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Don’t “Reactivate” A Collection Account When Applying For A Mortgage

Gina Pogol
The Mortgage Reports contributor

Collections: Pay Them Off Or Leave Them Alone?

Personal finance experts recommend that you check your credit report before applying for a mortgage. If you find reporting errors, you can work to have them removed before you apply for your home loan.

A rapid rescore can remove erroneous information from your report. The process has been known to increase scores by 100 points or more in a matter of days.

But what if your credit report has a collection account on it, and it’s no mistake?

Should you pay it or leave it alone?

Sometimes, paying off a collection account can hurt your credit score, as counter-intuitive as that might sound.

Your options depend on the type of collection you have, and how long you’ve had it.

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What To Do With Old Collections

If you have a collection account that’s a few years old, you’ll want to dig a little deeper.

Check local statute of limitations

Every state has statutes of limitations on debt collection — typically three-to-six years.

Bill collectors cannot sue to collect debts if they’re too old.

However, you could accidentally restart the clock, making the debt collectible again, if you acknowledge that you owe the money, make a partial payment, or even promise to pay any part of it.

Delete erroneous or outdated information

You may not actually owe the money. Old debt is a huge industry. Buyers purchase the right to collect written-off accounts for pennies on the dollar and then try to collect.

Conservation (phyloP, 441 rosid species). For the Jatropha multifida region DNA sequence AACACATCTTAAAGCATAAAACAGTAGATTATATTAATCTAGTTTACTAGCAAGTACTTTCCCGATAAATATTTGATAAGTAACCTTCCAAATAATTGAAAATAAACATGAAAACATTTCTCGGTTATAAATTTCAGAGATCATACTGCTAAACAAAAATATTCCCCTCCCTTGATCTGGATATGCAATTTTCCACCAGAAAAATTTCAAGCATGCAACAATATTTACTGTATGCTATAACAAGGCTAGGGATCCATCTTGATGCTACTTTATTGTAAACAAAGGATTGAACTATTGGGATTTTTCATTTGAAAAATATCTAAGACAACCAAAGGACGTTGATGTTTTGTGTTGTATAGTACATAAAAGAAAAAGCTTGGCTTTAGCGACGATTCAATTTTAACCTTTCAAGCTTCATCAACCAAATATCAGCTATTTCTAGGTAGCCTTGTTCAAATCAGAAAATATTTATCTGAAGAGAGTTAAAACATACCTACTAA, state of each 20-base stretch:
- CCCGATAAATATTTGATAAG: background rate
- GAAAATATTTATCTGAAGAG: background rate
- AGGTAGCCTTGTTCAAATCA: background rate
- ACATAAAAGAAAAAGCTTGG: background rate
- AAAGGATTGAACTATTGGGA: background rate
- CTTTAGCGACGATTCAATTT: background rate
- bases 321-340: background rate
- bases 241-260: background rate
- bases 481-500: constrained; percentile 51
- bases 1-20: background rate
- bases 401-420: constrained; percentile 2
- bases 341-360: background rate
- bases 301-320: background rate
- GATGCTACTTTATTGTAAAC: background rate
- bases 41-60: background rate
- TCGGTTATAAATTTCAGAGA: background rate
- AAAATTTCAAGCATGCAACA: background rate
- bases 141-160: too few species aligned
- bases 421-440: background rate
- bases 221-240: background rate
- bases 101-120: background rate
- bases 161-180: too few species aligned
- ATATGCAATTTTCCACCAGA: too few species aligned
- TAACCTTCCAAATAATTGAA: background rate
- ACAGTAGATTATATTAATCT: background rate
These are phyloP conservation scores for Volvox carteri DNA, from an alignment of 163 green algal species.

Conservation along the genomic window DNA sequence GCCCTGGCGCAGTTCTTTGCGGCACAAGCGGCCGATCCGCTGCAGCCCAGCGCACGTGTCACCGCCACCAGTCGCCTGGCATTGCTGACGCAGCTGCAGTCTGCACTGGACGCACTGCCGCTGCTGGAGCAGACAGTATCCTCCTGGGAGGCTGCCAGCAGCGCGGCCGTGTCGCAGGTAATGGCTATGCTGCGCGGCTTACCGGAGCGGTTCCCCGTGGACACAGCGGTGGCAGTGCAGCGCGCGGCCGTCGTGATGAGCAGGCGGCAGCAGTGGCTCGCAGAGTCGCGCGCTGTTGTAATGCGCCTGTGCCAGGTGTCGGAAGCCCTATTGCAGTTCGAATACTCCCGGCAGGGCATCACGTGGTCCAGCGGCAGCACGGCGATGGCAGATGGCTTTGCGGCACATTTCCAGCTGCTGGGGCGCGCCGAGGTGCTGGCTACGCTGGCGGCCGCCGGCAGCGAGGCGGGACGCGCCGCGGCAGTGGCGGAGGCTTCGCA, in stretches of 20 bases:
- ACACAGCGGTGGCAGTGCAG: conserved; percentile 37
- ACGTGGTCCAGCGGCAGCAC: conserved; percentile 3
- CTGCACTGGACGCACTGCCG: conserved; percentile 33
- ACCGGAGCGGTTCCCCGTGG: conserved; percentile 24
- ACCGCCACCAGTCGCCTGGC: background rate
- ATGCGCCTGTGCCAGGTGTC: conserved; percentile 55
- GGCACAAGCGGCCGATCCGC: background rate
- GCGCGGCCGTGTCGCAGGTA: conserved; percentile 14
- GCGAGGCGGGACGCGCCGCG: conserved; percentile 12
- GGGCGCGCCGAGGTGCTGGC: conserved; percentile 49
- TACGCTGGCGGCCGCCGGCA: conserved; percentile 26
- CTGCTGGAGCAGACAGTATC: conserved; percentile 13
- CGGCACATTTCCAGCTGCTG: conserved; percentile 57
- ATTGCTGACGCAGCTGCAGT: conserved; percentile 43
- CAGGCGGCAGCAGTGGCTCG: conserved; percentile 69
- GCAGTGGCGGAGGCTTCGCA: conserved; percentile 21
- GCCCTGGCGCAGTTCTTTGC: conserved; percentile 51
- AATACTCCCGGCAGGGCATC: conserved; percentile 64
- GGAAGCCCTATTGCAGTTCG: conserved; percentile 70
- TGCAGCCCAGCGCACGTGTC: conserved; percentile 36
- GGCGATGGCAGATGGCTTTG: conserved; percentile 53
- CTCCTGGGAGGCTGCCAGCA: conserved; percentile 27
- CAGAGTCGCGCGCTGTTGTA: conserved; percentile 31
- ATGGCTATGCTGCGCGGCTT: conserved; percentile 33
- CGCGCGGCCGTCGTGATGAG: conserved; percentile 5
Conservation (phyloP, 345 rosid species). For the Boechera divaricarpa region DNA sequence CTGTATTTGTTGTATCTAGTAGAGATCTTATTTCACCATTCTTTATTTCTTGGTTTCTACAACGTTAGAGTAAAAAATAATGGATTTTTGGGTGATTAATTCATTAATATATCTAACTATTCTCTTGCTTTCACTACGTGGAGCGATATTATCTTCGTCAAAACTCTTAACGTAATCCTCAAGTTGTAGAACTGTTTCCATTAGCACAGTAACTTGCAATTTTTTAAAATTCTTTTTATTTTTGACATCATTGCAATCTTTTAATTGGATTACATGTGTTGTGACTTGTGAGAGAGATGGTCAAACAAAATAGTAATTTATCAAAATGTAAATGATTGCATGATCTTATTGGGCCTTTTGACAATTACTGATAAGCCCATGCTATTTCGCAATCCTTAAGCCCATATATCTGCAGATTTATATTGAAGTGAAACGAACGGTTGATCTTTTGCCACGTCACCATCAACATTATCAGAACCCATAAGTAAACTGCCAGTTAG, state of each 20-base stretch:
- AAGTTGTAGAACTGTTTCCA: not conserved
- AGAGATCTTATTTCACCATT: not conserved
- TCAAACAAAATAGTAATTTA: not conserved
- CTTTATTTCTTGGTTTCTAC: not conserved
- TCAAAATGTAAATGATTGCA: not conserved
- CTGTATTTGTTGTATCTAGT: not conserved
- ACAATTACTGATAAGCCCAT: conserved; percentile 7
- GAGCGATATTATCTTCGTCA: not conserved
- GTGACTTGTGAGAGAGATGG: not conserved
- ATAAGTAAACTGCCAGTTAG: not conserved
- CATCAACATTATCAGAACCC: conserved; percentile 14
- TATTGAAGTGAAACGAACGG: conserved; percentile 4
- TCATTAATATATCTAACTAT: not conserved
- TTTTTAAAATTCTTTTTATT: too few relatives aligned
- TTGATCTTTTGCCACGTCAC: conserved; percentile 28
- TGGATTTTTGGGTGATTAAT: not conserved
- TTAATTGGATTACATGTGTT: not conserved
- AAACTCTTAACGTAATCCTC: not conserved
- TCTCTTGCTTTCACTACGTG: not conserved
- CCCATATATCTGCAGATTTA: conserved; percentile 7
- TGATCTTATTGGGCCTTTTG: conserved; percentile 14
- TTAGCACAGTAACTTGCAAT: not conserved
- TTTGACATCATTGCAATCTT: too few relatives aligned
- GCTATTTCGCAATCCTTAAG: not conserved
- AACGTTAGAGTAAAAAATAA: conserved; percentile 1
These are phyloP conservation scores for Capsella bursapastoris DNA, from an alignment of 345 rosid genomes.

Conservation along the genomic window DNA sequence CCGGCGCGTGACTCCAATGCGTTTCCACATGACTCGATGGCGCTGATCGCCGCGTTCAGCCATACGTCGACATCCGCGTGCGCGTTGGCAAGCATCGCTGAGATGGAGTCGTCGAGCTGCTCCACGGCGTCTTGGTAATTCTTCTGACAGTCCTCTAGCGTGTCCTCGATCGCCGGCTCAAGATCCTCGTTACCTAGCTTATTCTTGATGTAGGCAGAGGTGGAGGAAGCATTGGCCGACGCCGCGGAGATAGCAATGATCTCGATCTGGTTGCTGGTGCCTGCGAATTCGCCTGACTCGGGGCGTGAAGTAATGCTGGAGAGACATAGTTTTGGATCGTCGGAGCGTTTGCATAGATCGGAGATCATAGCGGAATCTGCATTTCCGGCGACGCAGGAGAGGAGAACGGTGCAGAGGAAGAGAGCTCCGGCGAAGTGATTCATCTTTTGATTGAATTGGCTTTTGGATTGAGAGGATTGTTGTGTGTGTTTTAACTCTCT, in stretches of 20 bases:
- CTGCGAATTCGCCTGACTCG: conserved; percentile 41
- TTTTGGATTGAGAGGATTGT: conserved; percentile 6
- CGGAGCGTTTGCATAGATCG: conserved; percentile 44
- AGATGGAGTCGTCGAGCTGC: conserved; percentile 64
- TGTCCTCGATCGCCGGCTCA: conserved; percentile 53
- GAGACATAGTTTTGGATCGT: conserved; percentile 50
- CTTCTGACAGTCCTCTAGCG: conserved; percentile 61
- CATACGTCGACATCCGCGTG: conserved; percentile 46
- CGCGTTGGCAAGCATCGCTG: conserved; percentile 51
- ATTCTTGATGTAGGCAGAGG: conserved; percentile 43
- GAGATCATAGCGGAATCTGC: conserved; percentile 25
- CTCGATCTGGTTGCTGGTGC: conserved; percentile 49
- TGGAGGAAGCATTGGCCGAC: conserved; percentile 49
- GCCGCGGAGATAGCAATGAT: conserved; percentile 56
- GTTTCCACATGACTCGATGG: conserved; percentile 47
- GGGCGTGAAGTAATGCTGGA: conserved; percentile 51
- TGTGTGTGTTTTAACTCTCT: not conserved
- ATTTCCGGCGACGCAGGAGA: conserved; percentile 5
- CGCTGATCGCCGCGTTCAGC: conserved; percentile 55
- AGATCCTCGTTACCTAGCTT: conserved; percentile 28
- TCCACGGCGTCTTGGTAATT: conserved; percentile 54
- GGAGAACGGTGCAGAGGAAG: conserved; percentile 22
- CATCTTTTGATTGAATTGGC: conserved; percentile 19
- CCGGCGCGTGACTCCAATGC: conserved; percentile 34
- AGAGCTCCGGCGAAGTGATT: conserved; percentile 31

However, they don’t necessarily verify that the debt is real and that it’s yours. You may have never owed it, or you might have cleared the account years ago.

Don’t reactivate the account

It sounds ridiculous, but paying the account might harm your credit score.

Collection accounts are considered serious derogatory items on your credit history, and they do knock your score down significantly.

However, the older the account is, the less damage it does to your credit score.

Paying an old collection makes it appear new again to credit bureaus, and you can actually harm your score.

How should you deal with an old collection? First, do not talk to any bill collector who contacts you about an old debt. You don’t want to accidentally restart the clock.

Request in writing documentation proving that you owe the debt and indicating that the collector is authorized to collect it. If they can’t prove you owe it, dispute it with the credit bureaus.

If a collector tries to report an old debt to credit bureaus as though it were new, that’s a violation of the Fair Credit Reporting Act, and you can have it removed. You can also make the creditor stop contacting you about a debt with a written request.

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Establish A Payment For Large Collections